Kabul Beauty School : An American Woman Goes Behind the Veil

Kabul Beauty School: An American Woman Goes Behind the Veil (by Deborah Rodriguez(Author), Kristin Ohlson (Author) is a look behind at the women of Kabul. I checked this book out from our books on cassette collection and was very intrigued by the life that Debbie Rodriguez portrayed. And this book has been getting alot of press from National Public Radio. This book has pictures of the girls without their headcoverings. The book is tells secrets of the women and although the names have been changed the same women are at the school and could be killed for what Rodrigues has revealed. Rodrigues has left Kabul in fear for her life, but she leaves the school, the husband and the women behind. The book has been on the bestsellers list for months and a movie is being planned based on the book.
A terrific opening chapter—colorful, suspenseful, funny—ushers readers into the curious closed world of Afghan women. A wedding is about to take place, arranged, of course, but there is a potentially dire secret—the bride is not technically a virgin. How Rodriguez, an admirably resourceful and dynamic woman, set to marry a nice Afghan man, solves this problem makes a great story, embellished as it is with all the traditional wedding preparations. Rodriguez went to Afghanistan in 2002, just after the fall of the Taliban, volunteering as a nurse's aide, but soon found that her skills as a trained hairdresser were far more in demand, both for the Western workers and, as word got out, Afghans. On a trip back to the U.S., she persuaded companies in the beauty industry to donate 10,000 boxes of products and supplies to ship to Kabul, and instantly she started a training school. Political problems ensued ("too much laughing within the school"), financial problems, cultural misunderstandings and finally the government closed the school and salon—though the reader will suspect that the endlessly ingenious Rodriguez, using her book as a wedge against authority, will triumph in the end. This witty and insightful (if light) memoir will be perfect for women's reading groups and daytime talk shows.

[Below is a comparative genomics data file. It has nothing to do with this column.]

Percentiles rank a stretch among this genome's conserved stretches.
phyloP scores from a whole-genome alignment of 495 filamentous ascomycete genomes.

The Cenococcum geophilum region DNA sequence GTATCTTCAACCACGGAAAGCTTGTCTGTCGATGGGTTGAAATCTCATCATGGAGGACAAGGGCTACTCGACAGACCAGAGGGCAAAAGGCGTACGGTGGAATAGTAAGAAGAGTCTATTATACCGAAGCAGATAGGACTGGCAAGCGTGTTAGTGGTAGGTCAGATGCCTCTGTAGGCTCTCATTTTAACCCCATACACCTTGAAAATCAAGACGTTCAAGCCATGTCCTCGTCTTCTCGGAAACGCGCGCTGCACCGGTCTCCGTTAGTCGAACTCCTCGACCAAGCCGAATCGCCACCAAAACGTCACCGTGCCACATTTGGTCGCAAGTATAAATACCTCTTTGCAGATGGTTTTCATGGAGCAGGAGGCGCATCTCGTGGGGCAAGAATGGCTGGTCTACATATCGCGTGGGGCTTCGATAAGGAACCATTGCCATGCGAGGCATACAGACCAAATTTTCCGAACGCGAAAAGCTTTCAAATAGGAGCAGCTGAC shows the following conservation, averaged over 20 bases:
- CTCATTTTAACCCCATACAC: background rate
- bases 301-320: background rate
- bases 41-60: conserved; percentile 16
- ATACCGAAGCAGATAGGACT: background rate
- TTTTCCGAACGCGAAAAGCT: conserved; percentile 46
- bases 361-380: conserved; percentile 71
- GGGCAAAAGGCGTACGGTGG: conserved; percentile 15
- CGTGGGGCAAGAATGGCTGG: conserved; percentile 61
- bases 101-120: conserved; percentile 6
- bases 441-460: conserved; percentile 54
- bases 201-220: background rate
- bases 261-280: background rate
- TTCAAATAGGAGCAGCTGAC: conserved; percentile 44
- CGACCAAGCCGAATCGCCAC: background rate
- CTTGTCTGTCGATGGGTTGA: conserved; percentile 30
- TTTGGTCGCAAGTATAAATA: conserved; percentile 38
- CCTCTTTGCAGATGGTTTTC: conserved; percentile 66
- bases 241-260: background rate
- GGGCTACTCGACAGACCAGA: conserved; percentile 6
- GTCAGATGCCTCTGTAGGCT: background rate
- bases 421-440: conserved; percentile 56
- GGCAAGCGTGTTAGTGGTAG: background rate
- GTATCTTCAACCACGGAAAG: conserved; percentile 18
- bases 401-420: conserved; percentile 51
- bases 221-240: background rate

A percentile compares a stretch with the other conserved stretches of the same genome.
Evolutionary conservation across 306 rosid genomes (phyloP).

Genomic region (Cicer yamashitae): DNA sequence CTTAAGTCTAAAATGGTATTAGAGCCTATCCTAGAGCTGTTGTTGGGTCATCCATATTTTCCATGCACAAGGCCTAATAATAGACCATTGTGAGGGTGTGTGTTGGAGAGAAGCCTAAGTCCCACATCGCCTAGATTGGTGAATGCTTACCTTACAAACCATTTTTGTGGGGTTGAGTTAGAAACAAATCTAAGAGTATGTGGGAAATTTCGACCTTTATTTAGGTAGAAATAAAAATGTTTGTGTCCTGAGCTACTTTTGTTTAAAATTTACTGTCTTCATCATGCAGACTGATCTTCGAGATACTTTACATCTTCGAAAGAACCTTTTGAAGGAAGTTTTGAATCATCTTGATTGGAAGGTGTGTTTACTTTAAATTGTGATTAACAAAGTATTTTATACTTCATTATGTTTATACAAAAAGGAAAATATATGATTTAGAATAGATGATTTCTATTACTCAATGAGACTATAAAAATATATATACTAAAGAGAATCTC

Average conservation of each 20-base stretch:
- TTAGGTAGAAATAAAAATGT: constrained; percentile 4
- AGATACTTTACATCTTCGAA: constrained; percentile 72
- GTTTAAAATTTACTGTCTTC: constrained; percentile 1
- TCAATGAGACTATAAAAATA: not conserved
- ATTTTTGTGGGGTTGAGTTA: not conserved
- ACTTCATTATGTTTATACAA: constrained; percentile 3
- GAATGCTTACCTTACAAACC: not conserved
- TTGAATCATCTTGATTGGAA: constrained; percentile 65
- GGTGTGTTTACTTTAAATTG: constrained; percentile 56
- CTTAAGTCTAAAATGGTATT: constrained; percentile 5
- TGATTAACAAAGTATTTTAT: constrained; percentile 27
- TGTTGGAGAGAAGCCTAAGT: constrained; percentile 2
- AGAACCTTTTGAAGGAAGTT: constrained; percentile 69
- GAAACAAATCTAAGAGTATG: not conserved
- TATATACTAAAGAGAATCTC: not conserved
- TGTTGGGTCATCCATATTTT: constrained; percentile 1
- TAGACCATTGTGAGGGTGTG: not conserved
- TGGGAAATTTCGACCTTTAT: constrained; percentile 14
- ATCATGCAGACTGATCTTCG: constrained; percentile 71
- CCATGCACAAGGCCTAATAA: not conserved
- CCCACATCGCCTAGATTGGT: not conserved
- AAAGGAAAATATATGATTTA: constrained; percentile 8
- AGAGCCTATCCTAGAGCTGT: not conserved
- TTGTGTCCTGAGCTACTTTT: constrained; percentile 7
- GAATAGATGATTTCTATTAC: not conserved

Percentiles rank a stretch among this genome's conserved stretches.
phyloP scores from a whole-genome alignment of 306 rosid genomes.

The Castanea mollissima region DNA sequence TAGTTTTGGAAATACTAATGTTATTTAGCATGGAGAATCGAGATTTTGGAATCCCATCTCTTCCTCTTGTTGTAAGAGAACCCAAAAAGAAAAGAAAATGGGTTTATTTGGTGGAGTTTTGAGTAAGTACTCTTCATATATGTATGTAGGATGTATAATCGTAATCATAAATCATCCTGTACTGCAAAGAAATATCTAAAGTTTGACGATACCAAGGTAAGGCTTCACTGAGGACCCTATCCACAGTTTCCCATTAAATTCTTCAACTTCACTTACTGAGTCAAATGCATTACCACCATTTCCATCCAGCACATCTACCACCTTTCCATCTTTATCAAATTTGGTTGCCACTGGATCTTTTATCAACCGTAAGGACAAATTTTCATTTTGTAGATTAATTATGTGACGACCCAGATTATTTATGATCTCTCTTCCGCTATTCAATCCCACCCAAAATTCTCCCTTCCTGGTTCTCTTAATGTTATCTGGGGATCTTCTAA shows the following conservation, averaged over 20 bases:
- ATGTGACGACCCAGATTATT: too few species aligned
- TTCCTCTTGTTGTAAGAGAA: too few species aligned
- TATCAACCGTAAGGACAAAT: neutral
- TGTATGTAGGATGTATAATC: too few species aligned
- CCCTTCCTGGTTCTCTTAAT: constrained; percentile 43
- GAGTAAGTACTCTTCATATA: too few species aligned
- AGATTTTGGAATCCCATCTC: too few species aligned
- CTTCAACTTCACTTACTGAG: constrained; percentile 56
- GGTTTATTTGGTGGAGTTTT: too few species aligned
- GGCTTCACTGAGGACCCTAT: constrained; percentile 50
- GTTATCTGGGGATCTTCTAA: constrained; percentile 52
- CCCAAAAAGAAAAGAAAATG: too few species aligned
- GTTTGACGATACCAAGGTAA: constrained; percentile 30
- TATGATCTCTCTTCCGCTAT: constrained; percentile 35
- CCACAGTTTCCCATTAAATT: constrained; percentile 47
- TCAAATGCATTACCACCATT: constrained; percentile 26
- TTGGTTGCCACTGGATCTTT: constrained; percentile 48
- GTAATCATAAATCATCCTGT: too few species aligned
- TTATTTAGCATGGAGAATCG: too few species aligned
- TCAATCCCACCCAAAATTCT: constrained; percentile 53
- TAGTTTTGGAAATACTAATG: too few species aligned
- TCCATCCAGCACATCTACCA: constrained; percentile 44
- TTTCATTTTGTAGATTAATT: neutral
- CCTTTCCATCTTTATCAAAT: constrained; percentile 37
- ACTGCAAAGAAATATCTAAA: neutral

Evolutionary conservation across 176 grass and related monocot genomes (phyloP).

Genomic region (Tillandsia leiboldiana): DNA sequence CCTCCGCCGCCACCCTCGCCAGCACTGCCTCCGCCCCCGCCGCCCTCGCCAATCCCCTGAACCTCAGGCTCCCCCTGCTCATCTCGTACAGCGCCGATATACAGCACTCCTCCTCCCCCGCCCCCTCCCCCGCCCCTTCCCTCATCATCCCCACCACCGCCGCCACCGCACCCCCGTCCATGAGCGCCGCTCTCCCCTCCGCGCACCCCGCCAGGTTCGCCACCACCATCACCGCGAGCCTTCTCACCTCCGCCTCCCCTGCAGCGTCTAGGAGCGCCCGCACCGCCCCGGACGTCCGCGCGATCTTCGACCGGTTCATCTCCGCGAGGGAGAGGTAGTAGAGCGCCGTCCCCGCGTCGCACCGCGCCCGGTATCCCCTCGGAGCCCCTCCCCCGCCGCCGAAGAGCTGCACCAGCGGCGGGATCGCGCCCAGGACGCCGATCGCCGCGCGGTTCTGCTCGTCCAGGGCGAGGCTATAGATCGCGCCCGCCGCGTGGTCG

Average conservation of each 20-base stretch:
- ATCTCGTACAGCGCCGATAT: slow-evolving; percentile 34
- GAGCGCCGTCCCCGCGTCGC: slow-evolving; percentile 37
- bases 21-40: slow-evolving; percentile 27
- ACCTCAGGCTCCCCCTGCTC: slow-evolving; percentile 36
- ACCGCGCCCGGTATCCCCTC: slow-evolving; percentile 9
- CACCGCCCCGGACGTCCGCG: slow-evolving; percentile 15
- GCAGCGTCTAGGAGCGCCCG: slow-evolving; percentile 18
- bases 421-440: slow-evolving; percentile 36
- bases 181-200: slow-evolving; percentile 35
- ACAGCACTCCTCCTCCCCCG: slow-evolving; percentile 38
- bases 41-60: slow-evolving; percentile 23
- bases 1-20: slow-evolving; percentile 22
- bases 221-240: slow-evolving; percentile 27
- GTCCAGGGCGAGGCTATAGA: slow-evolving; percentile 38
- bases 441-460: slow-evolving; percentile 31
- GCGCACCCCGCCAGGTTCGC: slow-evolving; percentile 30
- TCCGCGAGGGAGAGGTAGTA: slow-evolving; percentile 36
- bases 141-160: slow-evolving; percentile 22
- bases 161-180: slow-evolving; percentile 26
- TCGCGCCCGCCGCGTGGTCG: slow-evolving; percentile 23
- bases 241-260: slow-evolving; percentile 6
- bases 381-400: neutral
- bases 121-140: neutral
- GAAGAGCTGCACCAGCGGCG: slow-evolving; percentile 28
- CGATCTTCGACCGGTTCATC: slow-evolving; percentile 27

Rodriguez says she will do more for the girls if she stays in America and sends them a small amount of royalties from the book and the movie.
What do you think? Should Rodrigues have written a book that could harm the women and men mentioned in her writings?


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